Nothing will ever be as shocking as the Red Wedding back in season 3. It will undoubtably be a moment in the show’s history that will be impossible to top in terms of viewers reaction. But as anyone who’s seen the fourth season of Game of Thrones, you know that there were plenty of big moments to behold and plenty of main characters to watch die. Season 4 proved that Game of Thrones can still be a treasure trove of trauma.
What a great time it is to be a comic book nerd! Not only are comic book movies dominating the theatres, they are now heading to our television sets. DC has already earned success, with Arrow, which is the most watched show on The CW, and Marvel launched Marvel’s Agents of S.H.I.E.L.D., last year, to a tepid response from audiences.
It was obvious that both Marvel, and DC would launch more shows after the success of those two projects, but who would have thought that we’d be seeing the launch of this many comic book projects. DC alone is launching four comic book shows this year, while Marvel has announced the launch of the long rumoured, Agent Carter TV show, and will be releasing Daredevil next year to begin the road to their The Defenders mini series.
Here is what we know about all these shows so far.
In the film Wall Street, Gordon Gekko says, “The point is ladies and gentleman that greed, for a lack of a better word, is good.” No one understands this quote than Jordan Belfort. A stockbroker, who in the 1980s and 90s gained his fortunes by selling penny stocks to wealthy, middle and working class investors. Unlike Wall Street, which showed you the character of Gordon Gekko through the eyes of Bud Fox; Director, Martin Scorsese, approaches The Wolf of Wall Street through the character of Jordan Belfort by having Belfort himself tell his story. The result is an abashed, exciting, disgusting, exhausting, eye-opening and entertaining film about a loathsome man and his friends.
When a film like The Hunger Games: Catching Fire comes along, it brings out my inner feminist. Films like this are rare. We are so used to seeing women be the lead in romantic comedies, that when you see one wielding a bow and murdering people for survival, it’s jarring. The Hunger Games: Catching Fire may not be the best film of 2013, it is far from perfect, but it is one of the most important films of 2013.
The Hunger Games: Catching Fire is the middle child of the trilogy, so you’d expect it to be forgetful, a placeholder for the more explosive conclusion. However, that is not the case. Catching Fire is a darker, deeper and more action-packed than the first film. It builds upon what the first film already created and adds more layers, to its characters, and the world they inhabit.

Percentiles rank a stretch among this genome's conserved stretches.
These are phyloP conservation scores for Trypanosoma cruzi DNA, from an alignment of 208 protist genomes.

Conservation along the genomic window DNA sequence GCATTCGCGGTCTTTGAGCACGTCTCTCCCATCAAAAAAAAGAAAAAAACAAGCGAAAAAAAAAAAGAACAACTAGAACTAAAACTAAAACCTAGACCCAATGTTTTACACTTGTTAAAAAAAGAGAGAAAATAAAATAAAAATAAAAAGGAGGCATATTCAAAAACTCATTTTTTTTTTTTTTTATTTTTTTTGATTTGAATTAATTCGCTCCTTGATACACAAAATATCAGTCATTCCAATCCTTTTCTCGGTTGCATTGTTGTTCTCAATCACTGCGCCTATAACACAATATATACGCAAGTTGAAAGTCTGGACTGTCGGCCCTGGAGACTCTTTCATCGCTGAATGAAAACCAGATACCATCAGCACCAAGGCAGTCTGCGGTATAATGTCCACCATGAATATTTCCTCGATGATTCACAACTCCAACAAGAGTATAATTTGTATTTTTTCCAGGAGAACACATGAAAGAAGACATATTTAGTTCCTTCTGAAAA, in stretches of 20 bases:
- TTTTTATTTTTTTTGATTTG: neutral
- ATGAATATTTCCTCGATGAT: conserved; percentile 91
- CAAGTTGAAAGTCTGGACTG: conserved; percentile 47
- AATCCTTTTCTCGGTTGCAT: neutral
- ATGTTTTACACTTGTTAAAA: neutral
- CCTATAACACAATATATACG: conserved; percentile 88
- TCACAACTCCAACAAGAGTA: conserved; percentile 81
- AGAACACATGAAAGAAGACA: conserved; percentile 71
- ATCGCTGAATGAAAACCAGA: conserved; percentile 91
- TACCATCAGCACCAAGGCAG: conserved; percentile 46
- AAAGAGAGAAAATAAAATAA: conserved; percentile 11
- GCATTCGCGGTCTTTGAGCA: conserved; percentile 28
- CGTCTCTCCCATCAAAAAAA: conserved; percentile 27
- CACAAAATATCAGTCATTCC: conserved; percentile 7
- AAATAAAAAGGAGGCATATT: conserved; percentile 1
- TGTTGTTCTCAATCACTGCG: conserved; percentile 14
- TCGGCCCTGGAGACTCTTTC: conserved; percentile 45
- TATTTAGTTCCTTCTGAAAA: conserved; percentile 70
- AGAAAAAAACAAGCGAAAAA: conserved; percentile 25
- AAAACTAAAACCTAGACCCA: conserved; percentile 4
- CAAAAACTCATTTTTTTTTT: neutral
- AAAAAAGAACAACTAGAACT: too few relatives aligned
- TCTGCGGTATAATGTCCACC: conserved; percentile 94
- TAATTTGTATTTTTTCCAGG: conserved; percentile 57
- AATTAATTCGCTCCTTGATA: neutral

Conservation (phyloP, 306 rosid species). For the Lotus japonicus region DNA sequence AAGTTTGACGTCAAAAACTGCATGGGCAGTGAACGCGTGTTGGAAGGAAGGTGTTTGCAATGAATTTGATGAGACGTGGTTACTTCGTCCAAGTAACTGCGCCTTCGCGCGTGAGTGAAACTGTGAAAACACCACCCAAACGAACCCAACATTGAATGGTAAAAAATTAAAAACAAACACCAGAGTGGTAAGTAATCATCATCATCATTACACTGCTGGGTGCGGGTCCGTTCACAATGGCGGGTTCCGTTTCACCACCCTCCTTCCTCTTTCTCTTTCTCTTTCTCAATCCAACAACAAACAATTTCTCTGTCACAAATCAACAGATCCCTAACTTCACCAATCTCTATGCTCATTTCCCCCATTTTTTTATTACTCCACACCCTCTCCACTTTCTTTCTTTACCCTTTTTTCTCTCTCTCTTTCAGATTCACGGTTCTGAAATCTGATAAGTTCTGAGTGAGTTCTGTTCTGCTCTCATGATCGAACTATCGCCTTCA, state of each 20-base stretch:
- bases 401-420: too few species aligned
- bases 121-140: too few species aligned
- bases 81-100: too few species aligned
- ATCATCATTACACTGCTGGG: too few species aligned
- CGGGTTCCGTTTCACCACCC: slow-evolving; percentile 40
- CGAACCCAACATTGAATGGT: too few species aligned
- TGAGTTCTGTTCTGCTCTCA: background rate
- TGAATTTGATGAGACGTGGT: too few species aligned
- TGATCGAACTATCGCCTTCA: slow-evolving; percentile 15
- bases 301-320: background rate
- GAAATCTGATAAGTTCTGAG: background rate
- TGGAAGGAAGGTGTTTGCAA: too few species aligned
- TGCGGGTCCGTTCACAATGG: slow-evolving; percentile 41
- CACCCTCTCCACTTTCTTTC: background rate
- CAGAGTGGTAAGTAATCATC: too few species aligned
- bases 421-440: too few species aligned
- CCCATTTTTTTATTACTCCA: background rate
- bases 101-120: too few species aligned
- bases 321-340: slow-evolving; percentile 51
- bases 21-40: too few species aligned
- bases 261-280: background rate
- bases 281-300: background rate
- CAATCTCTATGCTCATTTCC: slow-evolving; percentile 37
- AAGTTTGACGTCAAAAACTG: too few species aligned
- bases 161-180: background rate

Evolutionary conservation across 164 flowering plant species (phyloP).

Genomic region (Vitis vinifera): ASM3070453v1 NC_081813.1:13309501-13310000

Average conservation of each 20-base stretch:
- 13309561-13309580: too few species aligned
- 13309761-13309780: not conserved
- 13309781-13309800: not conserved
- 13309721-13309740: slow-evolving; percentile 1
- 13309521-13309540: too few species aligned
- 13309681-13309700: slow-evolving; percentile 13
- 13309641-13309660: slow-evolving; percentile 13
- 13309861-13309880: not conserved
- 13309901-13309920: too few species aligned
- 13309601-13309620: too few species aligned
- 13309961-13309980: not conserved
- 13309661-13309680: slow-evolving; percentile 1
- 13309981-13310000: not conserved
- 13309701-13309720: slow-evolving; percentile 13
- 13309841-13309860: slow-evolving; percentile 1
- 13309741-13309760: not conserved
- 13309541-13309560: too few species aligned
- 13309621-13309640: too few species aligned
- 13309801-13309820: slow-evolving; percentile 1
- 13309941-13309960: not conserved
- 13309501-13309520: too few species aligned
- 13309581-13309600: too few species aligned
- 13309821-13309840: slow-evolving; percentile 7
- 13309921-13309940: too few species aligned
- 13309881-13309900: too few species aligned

The Carrie remake has gotten a bad rep since it came out. With critics and audiences, saying that it was ok or just plain bad. The original is so great and so iconic, that doing a remake seems unnecessary. That would be unfair to director, Kimberly Pierce, who constructs Carrie with universal notes of sympathy, that were missing in the 1976 version.
What is this like the fifth superhero movie of the year? Ok, it’s only the third, I think, but they all seem blur together nowadays. Most superhero movies operate on two formulas. One is to introduce a new villain, blow things up, save the female character in distress, and in the third act, CGI and massive destruction rules. The other is to make your hero go through some kind of existential crisis which allows him to find himself and accept what he is (Spider-Man 2, Man of Steel, Batman Begins). I say he because they’ve all been men but that is a discussion that belongs in another article all together. The Wolverine is special, in that it uses both formulas. The result is a good movie that turns sour in the last act, which feels like a completely different film than what it starts out being.
A film like Dredd is an easy one to ignore. On the surface it looks like a cheesy B-movie, whose action and excessive gore would bore you half way through but Dredd is more than just that. It is a character study about a man who is fueled by violence. Dredd is a gritty B-movie filled with dead pan humour, self-satire and enough blood and gore satisfy your bloodlust.